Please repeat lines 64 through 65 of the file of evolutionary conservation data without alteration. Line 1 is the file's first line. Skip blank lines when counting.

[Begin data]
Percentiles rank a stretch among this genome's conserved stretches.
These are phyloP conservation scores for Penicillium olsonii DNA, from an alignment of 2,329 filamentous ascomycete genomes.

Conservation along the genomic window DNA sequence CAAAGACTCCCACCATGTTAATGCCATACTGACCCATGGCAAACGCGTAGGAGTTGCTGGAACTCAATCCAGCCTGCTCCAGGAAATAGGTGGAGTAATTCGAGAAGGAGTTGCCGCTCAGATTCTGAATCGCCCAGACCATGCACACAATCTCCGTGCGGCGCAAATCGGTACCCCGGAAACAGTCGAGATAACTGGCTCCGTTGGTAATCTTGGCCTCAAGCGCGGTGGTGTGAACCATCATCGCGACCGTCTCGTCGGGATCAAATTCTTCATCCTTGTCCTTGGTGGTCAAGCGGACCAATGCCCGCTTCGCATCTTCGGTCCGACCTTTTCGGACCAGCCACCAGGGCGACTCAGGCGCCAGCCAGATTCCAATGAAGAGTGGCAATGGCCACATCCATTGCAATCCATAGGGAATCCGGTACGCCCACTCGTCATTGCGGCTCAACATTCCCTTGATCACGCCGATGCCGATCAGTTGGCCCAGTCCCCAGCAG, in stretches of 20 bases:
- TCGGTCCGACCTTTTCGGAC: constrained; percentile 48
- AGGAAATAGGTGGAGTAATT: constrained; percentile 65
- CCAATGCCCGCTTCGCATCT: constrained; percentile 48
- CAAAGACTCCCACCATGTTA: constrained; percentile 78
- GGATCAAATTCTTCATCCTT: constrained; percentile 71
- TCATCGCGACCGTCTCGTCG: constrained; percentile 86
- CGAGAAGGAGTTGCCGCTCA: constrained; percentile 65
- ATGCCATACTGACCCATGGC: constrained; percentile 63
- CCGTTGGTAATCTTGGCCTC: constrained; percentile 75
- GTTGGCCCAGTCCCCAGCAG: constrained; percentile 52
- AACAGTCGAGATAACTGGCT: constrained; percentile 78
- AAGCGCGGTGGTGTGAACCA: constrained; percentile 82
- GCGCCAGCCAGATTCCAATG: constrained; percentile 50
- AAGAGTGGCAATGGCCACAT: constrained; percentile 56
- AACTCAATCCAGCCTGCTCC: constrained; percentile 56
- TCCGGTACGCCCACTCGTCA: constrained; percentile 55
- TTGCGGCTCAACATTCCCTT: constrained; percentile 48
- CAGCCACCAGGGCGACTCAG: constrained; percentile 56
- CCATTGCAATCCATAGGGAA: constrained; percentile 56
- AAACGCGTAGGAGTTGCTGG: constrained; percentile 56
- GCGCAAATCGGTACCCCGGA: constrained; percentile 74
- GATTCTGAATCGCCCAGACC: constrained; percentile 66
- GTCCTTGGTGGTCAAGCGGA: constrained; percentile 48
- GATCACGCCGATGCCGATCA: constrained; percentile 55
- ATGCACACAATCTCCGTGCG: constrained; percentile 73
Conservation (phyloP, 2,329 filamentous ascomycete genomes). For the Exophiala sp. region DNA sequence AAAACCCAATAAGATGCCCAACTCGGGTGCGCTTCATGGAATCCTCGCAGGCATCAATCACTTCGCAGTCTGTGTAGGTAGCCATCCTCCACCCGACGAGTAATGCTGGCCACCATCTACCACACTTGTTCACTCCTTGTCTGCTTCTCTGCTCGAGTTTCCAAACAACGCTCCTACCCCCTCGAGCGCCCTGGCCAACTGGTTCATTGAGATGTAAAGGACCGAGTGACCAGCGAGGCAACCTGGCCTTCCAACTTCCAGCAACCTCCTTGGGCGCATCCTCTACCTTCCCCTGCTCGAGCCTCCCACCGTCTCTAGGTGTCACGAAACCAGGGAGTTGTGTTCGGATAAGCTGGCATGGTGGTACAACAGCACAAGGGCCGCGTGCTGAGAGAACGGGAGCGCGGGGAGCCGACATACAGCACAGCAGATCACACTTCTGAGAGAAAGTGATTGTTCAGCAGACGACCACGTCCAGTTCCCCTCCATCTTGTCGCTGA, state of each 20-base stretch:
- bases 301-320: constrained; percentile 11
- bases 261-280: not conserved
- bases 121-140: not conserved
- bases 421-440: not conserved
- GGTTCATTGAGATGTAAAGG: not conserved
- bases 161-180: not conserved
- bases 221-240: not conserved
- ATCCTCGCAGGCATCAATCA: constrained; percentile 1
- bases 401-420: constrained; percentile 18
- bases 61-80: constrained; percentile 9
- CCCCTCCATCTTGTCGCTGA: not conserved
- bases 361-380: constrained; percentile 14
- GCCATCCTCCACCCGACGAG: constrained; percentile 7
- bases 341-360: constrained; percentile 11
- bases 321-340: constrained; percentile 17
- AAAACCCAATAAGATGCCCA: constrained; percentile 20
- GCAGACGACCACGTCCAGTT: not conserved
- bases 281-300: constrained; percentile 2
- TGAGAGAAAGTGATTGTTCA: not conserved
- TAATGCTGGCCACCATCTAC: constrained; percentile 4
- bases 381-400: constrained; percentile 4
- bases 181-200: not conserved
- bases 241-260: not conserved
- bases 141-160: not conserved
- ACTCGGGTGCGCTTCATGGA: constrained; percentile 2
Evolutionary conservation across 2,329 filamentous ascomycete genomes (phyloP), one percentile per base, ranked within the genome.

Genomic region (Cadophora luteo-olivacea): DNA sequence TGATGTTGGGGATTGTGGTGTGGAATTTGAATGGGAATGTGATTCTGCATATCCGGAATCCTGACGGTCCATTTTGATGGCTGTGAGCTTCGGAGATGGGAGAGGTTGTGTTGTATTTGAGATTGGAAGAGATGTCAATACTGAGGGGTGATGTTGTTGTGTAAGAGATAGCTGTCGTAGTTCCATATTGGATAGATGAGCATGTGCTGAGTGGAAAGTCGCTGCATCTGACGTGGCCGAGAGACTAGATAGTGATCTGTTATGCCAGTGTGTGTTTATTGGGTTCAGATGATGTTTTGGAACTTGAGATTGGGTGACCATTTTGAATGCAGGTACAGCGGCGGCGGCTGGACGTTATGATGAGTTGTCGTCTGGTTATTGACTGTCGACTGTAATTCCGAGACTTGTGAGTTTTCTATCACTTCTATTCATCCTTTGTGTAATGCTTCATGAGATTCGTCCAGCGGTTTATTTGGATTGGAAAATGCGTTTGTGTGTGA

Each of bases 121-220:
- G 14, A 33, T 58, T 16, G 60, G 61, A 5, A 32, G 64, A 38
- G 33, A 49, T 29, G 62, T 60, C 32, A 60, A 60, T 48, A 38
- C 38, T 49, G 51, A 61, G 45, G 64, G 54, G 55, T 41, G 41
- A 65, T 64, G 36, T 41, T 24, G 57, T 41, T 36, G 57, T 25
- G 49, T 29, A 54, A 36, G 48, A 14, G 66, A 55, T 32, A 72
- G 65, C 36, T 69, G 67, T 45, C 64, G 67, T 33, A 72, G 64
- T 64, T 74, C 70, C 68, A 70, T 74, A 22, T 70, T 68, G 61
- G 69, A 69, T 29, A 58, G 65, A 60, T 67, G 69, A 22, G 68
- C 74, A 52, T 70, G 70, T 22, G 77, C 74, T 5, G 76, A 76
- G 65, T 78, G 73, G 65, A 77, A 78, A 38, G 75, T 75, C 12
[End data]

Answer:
- T 64, T 74, C 70, C 68, A 70, T 74, A 22, T 70, T 68, G 61
- G 69, A 69, T 29, A 58, G 65, A 60, T 67, G 69, A 22, G 68